Although there are other languages spoken in the Faroe Islands, Faroese is the official language. Before 1937, the year that Faroese was made the official language, Danish was used widely in settings such as schools. In 1938, Faroese began to be used in churches and later became the national language of the Faroe Islands in 1948 after the Second World War. However, in modern Faroe Island, Danish still hasofficial status with Faroese to some extent because the Faroe Islands are a self-governing nation within the Danish Territory. Around 1980, Faroese started to be used in media and advertising. The language is among the West Scandinavian category and is also the smallest language of the North Germanic languages. There are 29 letters of the Faroese alphabet stemming from the Latin lettering.
Faroese is spoken by approximately 48,000 people who occupy the island. This figure makes up 90.8% of the entire population. The second language that is widely used in the Faroe Islands is Danish, spoken by 3.1% of the population. Virtually everyone on the island can communicate and write in Danish because it is taught in the early years of school. Swedish is spoken by 0.09%, Norwegian by 0.2%, and Icelandic by 0.4%. These languages are understood and used in parts of the island, and many people especially the youth are also efficient in the use of the English language.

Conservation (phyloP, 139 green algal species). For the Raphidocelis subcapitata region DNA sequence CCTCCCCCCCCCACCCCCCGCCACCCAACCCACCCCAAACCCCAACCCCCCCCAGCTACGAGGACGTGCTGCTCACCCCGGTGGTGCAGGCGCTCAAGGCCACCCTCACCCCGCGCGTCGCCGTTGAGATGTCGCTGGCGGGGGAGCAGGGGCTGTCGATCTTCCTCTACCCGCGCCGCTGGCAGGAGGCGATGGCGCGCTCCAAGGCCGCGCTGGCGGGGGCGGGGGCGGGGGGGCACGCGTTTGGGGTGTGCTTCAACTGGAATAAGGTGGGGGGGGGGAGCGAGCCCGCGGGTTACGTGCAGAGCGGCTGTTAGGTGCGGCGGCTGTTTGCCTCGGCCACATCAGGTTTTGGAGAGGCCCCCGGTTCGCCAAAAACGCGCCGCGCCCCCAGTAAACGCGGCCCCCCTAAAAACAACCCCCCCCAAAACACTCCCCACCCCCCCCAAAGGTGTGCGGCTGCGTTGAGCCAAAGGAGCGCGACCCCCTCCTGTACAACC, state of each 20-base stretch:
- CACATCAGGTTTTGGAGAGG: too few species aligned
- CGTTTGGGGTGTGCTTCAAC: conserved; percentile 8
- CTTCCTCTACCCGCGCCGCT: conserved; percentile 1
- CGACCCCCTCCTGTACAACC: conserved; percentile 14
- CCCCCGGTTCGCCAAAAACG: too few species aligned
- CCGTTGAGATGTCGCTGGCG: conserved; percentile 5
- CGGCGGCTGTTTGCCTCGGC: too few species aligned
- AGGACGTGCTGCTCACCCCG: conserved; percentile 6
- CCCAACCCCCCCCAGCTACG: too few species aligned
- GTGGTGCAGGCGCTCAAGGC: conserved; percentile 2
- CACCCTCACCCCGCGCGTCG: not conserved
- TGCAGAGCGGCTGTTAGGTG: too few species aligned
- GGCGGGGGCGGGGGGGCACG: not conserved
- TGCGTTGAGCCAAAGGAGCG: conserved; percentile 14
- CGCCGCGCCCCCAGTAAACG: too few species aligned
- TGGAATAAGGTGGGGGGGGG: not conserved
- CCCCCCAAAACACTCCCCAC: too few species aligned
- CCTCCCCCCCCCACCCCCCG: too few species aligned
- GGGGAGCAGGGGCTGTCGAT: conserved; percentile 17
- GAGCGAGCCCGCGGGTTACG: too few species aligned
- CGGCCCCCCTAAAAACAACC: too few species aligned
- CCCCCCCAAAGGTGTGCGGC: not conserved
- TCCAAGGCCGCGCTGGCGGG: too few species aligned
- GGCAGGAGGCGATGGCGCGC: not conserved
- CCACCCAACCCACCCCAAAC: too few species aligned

The Faroese language is closely associated with Icelandic, Norwegian, Danish, and Swedish. Out of these languages, the closest to Faroese is Icelandic. As a result, when Icelanders communicate with Faroese speakers, there is mutual understanding to some extent. There is familiarity in both words and grammatical structure among these Nordic languages. Useful words are phrases used by the Faroese include ‘orsaka meg’ which means excuse me, ‘takk’ for thank you, ‘tao Harmar meg’ for sorry, and skilji ikki which translates to I don’t understand, among others.
Despite the Faroe Islands being small, there are other languages used by a small population alongside Faroese and Danish. The languages include English, Icelandic, Filipino, Norwegian, Thai, Romanian, Chinese, Polish, Greenlandic, Spanish, Russian, Swedish, and Serbian.
This page was last modified on May 1st, 2018